Closing and opening indices on Elasticsearch allow you to free up resources in your cluster when they aren’t needed, preventing you from scaling or growing your cluster to support unused indices. In this lesson, you will see how easy it is to do both and learn to do so on your own indices.
[00:01] We can also close an index using the close API endpoint. That comes back as acknowledged equal to true. Now whenever we look at all of our indices, using the CAT interface, we can see the Simpsons index is still there, but now it's in a closed state, as well as it doesn't have a health status, because it's closed. When an index is closed, it consumes almost no resources on the Elasticsearch cluster.
[00:31] One useful application for closing indices is with logs. If you send all of your server logs to Elasticsearch, it can occupy quite a bit of resources, over time, that aren't necessary. You can have a rule where log indices remain open for seven days and are closed after that. This will improve the performance of your cluster, as logs from years ago aren't consuming resources.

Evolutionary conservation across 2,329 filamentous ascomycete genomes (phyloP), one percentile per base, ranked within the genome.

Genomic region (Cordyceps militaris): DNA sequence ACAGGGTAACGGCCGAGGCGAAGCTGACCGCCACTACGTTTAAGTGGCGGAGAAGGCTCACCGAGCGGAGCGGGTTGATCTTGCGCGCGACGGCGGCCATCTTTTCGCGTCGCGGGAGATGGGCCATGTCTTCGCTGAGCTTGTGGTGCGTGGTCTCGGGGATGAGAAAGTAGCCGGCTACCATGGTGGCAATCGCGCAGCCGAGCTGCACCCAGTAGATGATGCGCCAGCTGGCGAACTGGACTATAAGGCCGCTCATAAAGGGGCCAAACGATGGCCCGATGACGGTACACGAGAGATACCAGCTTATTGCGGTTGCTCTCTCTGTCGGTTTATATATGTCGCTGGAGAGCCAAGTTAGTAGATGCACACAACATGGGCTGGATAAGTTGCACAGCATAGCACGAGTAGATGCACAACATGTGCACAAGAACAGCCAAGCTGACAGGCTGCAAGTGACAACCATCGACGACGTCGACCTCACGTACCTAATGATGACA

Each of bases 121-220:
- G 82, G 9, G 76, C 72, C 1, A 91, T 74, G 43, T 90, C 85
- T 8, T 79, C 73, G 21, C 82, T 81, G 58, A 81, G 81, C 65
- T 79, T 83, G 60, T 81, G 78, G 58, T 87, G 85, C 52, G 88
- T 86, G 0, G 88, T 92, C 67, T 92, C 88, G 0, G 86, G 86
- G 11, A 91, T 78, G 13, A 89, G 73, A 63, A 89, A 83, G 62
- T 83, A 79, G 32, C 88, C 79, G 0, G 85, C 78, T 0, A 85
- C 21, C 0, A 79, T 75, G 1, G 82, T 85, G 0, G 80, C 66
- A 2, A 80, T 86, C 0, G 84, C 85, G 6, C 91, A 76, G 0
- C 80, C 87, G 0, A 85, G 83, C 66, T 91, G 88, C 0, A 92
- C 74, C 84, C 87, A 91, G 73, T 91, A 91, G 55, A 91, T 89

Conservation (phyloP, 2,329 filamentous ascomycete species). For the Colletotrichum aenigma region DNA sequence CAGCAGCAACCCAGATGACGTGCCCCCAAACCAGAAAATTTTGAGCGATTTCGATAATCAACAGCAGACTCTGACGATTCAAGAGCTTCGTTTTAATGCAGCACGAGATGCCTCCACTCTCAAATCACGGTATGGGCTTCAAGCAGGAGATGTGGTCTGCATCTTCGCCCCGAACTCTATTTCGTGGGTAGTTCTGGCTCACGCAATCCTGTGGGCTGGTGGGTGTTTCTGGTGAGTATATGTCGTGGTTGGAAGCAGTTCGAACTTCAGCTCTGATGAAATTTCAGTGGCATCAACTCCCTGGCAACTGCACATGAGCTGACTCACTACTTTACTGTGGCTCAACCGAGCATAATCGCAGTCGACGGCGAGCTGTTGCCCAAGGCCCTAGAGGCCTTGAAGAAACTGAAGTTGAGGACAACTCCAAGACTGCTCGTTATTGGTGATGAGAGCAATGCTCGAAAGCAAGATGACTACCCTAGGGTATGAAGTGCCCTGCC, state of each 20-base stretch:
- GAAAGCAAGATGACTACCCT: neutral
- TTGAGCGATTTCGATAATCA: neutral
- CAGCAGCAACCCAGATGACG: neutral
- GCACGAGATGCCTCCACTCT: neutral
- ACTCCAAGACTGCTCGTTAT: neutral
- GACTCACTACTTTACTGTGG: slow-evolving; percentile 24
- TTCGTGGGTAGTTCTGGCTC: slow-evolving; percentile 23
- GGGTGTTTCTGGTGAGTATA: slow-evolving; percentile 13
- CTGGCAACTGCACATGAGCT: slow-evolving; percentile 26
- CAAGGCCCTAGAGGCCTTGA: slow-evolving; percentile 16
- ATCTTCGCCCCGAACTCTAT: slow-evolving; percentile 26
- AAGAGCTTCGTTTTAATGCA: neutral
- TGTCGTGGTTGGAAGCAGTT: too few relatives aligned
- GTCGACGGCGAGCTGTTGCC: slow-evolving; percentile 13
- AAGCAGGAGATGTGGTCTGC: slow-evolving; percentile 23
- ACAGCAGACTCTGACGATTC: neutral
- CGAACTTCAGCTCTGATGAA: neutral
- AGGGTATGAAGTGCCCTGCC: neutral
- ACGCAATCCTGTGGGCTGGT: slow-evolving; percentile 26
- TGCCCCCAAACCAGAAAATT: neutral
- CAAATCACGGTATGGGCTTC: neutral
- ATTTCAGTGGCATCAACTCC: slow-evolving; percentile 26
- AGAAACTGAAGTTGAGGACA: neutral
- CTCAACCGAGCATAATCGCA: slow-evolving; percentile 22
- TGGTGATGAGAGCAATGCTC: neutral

[00:54] If they're even needed, they can be accessed by simply opening the correct index. The way we would do that would be another post operation to the Simpsons index, and this time call the open endpoint, send that. Now if we take a look at all of our indices again, the Simpsons index is back open.